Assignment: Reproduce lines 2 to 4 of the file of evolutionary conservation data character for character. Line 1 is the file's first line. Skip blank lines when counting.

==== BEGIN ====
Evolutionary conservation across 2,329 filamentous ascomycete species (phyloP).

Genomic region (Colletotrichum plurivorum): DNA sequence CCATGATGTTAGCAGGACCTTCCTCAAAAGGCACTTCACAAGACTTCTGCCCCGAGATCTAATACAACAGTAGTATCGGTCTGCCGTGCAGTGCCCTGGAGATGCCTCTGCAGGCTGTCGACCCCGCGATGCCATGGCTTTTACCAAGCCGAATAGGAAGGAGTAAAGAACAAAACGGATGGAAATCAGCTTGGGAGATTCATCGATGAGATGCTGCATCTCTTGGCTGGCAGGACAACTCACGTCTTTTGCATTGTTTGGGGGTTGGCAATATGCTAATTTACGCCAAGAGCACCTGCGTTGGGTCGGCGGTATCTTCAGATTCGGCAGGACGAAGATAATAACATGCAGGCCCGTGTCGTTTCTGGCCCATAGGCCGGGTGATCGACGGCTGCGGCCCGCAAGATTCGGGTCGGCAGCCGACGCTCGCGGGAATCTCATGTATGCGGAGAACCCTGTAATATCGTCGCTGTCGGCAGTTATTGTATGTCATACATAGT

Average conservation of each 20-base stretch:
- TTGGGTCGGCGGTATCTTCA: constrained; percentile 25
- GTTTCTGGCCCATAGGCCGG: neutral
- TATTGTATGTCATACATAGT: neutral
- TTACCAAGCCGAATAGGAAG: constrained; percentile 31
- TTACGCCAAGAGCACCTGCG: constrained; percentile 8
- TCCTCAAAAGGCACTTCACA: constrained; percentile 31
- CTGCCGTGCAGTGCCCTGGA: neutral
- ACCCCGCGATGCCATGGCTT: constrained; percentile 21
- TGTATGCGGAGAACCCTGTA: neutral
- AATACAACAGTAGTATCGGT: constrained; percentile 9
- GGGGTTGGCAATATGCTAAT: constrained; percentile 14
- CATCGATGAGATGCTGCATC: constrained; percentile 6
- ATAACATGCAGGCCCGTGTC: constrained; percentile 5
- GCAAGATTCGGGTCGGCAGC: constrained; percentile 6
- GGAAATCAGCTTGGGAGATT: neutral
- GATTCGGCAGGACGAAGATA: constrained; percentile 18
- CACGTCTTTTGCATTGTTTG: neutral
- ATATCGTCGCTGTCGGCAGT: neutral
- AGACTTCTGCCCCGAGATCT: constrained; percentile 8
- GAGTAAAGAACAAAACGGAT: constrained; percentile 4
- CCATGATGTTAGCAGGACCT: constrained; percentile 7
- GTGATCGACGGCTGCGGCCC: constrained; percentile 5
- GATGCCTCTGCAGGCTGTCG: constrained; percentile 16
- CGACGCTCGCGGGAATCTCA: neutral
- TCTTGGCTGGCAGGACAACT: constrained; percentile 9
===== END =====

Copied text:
Genomic region (Colletotrichum plurivorum): DNA sequence CCATGATGTTAGCAGGACCTTCCTCAAAAGGCACTTCACAAGACTTCTGCCCCGAGATCTAATACAACAGTAGTATCGGTCTGCCGTGCAGTGCCCTGGAGATGCCTCTGCAGGCTGTCGACCCCGCGATGCCATGGCTTTTACCAAGCCGAATAGGAAGGAGTAAAGAACAAAACGGATGGAAATCAGCTTGGGAGATTCATCGATGAGATGCTGCATCTCTTGGCTGGCAGGACAACTCACGTCTTTTGCATTGTTTGGGGGTTGGCAATATGCTAATTTACGCCAAGAGCACCTGCGTTGGGTCGGCGGTATCTTCAGATTCGGCAGGACGAAGATAATAACATGCAGGCCCGTGTCGTTTCTGGCCCATAGGCCGGGTGATCGACGGCTGCGGCCCGCAAGATTCGGGTCGGCAGCCGACGCTCGCGGGAATCTCATGTATGCGGAGAACCCTGTAATATCGTCGCTGTCGGCAGTTATTGTATGTCATACATAGT

Average conservation of each 20-base stretch:
- TTGGGTCGGCGGTATCTTCA: constrained; percentile 25